The first baths used were solutions of chromic acid, initially of low concentration, for example 2.5 to 3.5% by weight. Sulphuric acid baths then appeared and have to some extent more or less replaced chromic acid baths, particularly on account of the high price of chromic acid and pollution problems connected with the toxicity of hexavalent chromium. In fact, during operation, there is on the one hand a decrease in hexavalent chromium, which is converted into trivalent chromium salts, and on the other hand an increase in aluminum salts. Chromic acid has to be added periodically to the bath when, after analysis, it is found that the amount of hexavalent chromium has become too low; this however does not remove the trivalent chromium and aluminum salts which have been formed, and after a certain time, the bath has to be discarded or regenerated. It is relatively easy to free the bath of Al+++ ions by passing the bath in contact with cation exchange resins which fix the dissolved aluminum salts, but the regeneration of trivalent chromium ions into hexavalent chromium ions is much more complicated and costly.
Chromic acid anodization is nevertheless of interest compared with sulphuric acid anodization on account of a certain number of important advantages:
-- the anodized layer is opaque, from a certain thickness of the order of 4 to 5 microns.
-- at the same thickness and by virtue of, in particular, the presence of chromium salts in the oxide layer, which act as inhibitors, the said layer has a better corrosion resistence.
-- on account of its low thickness and suitable mechanical properties, the layer is more flexible and is better able to withstand deformation. Anodized sheets may, for example, be stamped or pressed without any danger of rupturing the protective layer. Furthermore, the wear resistance of pieces and articles is not substantially affected, in contrast to the wear resistance of pieces which have undergone sulphuric acid anodization.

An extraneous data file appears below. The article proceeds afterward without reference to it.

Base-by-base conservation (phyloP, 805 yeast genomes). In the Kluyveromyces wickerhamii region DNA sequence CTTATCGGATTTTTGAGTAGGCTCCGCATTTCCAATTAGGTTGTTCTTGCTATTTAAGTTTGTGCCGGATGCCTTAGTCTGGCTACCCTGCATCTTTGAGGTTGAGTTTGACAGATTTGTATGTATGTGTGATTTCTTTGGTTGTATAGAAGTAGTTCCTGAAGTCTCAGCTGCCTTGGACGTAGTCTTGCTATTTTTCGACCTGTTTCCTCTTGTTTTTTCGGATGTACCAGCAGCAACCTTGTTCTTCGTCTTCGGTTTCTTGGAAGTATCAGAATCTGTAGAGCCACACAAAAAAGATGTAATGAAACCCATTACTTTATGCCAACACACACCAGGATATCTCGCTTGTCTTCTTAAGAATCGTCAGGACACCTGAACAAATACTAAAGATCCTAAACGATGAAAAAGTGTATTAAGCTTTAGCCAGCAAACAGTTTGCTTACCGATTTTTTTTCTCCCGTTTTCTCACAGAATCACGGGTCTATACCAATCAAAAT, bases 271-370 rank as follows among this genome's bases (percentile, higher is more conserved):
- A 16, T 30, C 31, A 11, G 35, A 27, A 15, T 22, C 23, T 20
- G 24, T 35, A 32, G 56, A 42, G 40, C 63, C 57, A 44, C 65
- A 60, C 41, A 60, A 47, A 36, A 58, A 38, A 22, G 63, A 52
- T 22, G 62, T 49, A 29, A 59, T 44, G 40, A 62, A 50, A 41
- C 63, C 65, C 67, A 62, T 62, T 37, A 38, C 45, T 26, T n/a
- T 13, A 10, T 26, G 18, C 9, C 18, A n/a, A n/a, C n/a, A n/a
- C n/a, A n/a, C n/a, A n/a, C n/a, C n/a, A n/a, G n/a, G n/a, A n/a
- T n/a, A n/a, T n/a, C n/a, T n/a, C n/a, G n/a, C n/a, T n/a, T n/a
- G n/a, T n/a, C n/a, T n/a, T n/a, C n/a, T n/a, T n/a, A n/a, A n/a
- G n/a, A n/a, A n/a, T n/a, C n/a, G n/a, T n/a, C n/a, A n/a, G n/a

-- the layer has a better resistance to increases in temperature.
These particular qualities mean that chromic acid anodization is extensively used, for example, in the aircraft industry where the qualities of good corrosion resistance and the absence of any deterioration in fatigue and wear characteristics are highly valued.
French Pat. No. 1,399,797 represents a definite advance in anodization processes since it provides operating conditions which enable the concentration of trivalent chromium to be limited to a constant value, this concentration as well as that of hexavalent chromium varying no longer during the anodization. This means in effect that, during the course of the successive anodization operations, there is no longer any reduction of hexavalent chromium ions into trivalent chromium ions: during the first operation, the ratio of the concentrations of hexavalent chromium to trivalent chromium is established at an equilibrium value which does not vary substantially during the following operations. The only "wear" on the bath is produced by its enrichment with aluminum salts and the only regeneration operation which has to be carried out is the removal of these aluminum salts by a cation exchange resin.